If you’ve ever considered becoming a Hudson Valley Current member and then thought, “but what could I buy with an alternative local currency, anyway?” You owe it to yourself to take a look at the Digital Resilience Market.
First established in March as an economic and supply chain stabilizer for Kingston, Ulster County, and the Hudson Valley, the Market is constantly growing. It’s a cornucopia of good, fresh, local things created and offered by Current members, and we’re nothing if not a varied bunch—meats and cheeses, sauces and spices, craft vinegar and produce, honey and soap, and toilet paper. There are ingredients for your own home cooking and meal kits complete with recipe cards created by our own five-star chef, Christine Atkinson. There are staples like black beans and tofu, and delicacies like tamari roasted almonds and cacao clove-spiced fudge. There’s Democracy Coffee and Damn Good Honey.
One thing our publisher and Hudson Valley Current director Chris Hewitt wants to make clear up front: if some of the prices you see on the Marketplace website look a little higher than the ones you’d pay at a chain supermarket, (although, face it, you aren’t going to be able to compare the tamari roasted almond prices because there are none to be had at superstore for any price) it’s because the prices are a reflection of actual value.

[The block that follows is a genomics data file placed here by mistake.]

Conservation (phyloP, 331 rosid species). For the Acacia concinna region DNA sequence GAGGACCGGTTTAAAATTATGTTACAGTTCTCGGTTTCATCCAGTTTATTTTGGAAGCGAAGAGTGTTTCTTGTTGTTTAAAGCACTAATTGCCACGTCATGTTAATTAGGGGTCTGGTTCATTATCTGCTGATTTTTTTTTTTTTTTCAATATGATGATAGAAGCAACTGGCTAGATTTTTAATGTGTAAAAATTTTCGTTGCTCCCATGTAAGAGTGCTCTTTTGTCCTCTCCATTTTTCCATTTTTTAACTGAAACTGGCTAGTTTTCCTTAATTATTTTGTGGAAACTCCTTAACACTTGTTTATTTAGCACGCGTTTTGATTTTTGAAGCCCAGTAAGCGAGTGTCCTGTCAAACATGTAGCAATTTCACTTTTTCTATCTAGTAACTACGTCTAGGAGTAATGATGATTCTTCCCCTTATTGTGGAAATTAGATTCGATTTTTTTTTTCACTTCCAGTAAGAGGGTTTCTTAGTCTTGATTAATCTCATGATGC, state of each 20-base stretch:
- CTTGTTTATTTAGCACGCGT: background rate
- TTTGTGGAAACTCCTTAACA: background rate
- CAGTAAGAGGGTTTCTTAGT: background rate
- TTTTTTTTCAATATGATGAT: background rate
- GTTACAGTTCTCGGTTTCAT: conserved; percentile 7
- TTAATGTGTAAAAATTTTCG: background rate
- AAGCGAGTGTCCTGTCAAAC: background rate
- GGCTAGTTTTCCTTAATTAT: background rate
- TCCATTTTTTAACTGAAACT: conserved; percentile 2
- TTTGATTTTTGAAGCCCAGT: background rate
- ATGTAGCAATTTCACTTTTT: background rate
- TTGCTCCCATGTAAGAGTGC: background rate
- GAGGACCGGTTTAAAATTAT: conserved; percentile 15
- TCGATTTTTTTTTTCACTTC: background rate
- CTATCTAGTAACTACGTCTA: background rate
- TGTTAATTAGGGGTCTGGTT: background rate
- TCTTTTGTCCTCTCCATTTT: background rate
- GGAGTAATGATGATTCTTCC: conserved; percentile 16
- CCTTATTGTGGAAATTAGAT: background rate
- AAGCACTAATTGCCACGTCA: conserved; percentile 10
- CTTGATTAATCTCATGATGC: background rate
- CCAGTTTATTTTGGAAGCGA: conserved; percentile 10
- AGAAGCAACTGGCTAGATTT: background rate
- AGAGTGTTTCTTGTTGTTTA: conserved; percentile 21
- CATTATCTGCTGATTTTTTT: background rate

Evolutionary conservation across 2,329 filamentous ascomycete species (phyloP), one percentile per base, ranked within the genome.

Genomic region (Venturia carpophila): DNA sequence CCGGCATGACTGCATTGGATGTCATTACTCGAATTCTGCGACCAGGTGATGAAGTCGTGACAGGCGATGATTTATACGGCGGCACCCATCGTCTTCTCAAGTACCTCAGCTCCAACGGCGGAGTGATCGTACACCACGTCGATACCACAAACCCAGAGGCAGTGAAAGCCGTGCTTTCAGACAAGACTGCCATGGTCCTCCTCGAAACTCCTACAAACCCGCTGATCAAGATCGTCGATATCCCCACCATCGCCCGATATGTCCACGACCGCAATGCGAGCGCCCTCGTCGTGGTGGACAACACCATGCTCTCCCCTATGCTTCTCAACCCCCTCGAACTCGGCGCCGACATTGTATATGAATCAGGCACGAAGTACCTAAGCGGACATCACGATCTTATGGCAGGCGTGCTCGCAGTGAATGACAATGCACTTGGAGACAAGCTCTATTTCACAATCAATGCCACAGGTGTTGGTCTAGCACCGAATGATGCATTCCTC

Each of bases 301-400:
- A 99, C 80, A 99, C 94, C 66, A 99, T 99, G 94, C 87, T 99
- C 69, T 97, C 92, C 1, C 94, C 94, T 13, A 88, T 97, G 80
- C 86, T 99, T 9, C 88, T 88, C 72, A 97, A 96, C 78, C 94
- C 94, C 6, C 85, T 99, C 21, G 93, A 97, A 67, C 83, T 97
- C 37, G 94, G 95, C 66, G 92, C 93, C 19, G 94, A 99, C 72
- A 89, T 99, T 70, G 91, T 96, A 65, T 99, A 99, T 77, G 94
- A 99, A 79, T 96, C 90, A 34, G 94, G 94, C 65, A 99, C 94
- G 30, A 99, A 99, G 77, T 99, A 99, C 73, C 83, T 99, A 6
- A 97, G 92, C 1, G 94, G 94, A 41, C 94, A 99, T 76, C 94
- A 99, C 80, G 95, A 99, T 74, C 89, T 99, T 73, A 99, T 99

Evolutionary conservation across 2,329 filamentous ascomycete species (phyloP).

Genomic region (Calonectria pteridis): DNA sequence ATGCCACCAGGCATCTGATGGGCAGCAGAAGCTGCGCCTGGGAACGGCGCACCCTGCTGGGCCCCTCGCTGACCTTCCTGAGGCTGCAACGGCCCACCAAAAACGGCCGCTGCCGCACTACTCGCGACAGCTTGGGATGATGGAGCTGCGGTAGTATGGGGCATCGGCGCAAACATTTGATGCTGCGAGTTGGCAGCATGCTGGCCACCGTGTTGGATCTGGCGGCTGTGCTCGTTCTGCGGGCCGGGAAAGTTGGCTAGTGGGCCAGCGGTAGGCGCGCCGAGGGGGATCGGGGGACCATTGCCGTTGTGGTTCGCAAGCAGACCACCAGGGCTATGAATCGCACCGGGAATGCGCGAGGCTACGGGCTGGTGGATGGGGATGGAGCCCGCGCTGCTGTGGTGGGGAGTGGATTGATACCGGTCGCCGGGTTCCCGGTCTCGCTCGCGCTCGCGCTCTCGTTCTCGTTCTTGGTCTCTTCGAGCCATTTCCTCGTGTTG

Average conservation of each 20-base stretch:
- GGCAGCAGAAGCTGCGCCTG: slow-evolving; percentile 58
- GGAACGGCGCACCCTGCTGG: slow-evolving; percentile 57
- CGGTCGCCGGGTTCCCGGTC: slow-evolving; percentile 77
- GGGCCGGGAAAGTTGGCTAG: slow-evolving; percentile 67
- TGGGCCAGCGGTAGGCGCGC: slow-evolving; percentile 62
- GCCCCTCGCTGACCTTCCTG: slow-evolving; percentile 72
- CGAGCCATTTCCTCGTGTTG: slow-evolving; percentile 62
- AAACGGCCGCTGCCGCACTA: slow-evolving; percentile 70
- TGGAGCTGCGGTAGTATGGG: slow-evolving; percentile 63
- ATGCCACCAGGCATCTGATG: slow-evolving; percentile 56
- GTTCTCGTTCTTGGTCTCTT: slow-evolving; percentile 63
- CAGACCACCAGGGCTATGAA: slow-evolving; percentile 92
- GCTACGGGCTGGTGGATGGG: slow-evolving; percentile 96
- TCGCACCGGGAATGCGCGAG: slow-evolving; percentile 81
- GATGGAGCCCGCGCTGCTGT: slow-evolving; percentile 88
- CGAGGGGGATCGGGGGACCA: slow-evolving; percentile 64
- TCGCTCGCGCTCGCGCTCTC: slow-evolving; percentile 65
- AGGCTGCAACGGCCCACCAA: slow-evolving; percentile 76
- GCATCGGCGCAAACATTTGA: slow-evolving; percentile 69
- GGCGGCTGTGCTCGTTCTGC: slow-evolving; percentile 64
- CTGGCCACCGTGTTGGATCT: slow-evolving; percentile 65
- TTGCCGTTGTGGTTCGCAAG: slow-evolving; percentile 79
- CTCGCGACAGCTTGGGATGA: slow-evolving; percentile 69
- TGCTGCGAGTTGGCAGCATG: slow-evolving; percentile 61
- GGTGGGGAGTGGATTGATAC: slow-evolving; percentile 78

“I get asked that on our food podcast. ‘Why are the prices so damn expensive?’ Well, our prices reflect the real cost of goods that are made with skill and care. That’s what it costs to support the spice grower or cheesemaker in your neighborhood and get them a fair reward for their efforts; it’s what happens when you have fair labor and environmental rules and farmers being able to send their kids to college. This is what happens when people don’t get subsidies or corporate welfare, in a society where the government spends five billion on people and five hundred billion on corporations.